Pterodaustro guinazui: The Pink Pterosaur.
Size: Adults had a wingspan of 8.2 feet (250 centimeters) to 9.84 feet (300 centimeters) in length.
Time Period: The Albian Stage of the Early Cretaceous period.
Locale: The Largacito Formation of Argentina and the Santa Ana Formation of Chile.
Name: The generic name means “wing of the south,” referencing the animal’s flying capabilities and South American locale. This is derived from the phrase ‘ptero de austro.’
Another pterosaur post is here! This time, focus is on a derived pterodactyloid, Pterodaustro. This animal had a unique niche and looks very weird. It had a very long skull, which was almost a foot (30 centimeters) long. The upward curving snout in front of the eyes actually comprises over 80% of its skull length. Pterodaustro has a thousand bristle-like modified teeth in said snout, which may have been used to filter crustaceans, plankton, and other small creatures out of the water. The teeth don’t stand in separate alveoli, but in two grooves that are parallel to the edges of the jaw. At first, it was actually thought that Pterodaustro’s teeth weren’t teeth at all, but they contain enamel, dentine, and a pulpa, so they were built like regular teeth and were basically teeth. The teeth were held by ligaments in a tooth pad that was covered with bone plates. Finally, the back of the skull may have carried a low crest of some kind.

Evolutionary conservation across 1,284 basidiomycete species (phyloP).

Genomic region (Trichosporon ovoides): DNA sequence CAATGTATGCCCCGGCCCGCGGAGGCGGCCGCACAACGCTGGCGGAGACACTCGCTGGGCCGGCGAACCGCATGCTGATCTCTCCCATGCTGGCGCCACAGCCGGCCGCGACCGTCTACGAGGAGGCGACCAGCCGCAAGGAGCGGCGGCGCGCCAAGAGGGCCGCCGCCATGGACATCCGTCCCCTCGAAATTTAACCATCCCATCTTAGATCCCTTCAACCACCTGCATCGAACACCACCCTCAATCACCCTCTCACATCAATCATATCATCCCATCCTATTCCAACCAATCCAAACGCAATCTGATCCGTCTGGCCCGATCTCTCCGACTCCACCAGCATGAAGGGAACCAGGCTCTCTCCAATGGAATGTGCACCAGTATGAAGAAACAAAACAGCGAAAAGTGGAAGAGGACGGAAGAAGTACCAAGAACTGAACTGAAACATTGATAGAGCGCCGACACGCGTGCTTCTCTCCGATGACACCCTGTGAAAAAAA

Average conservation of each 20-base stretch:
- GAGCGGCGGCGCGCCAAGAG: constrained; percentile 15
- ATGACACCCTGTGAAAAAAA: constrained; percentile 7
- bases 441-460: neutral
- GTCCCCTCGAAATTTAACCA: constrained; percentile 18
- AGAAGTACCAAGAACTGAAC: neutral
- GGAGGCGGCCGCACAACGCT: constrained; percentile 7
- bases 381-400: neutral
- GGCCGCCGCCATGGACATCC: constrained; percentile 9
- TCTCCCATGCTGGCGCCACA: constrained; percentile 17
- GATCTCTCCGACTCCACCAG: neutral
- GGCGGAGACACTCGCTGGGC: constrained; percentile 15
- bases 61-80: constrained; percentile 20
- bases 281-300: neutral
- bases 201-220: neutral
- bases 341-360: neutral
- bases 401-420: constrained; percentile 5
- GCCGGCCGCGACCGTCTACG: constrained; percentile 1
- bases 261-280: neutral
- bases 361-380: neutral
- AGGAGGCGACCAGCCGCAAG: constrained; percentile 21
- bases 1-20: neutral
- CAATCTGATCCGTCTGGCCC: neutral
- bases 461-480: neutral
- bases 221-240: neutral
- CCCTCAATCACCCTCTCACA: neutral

Pterodaustro probably lived life like a flamingo, wading in the shallows and straining food with its teeth. Once the food was in its mouth, Pterodaustro mashed it with the small, globular teeth in its upper jaw. The flamingo analogy goes further when you listen to Bob Bakker’s theory that Pterodaustro’s diet may have resulted in a pink color because of the pigment in its food. Speaking of diet, gizzard stones have been found in the stomach cavity of Pterodaustro, the first ever reported for pterosaurs. These stones support the idea that Pterodaustro ate hard-shelled, small aquatic crustaceans via filter-feeding. This is convenient, because such invertebrates were very common at the fossil site where Pterodaustro has been found.
The scleral rings of Pterodaustro and modern reptiles and birds show that Pterodaustro might have been nocturnal. Combining this knowledge to its feeding style, and it might have had similar activity patterns to night-feeding anseriform birds.
Juvenile Pterodaustro grew fairly fast in their first two years, and reached half of their adult size. After these two years, they became sexually mature and grew for another five years until they stopped growing. This may support the theory that pterosaurs didn’t keep growing throughout life like some other reptiles did.
Pterodaustro is a member of the family Ctenochasmatidae, which had its roots in the Middle Jurassic and is represented by less well-known pterosaurs such as Huanhepterus and Beipaiopterus. It’s unknown what happened to this group, save for the fact that it didn’t make it to the end of the Mesozoic (the only pterosaur group definitely known to do so is the Azhdarchidae, for reasons unknown).
Pterosaurs are pretty cool, and Pterodaustro is just a case in point. Though it’s no dinosaur, I still find it to be an interesting animal. I suppose I’ll do another post on pterosaurs at some point… What kinds of pterosaurs would you guys like for me to cover (Aerotitan and Nemicolopterus come to mind)?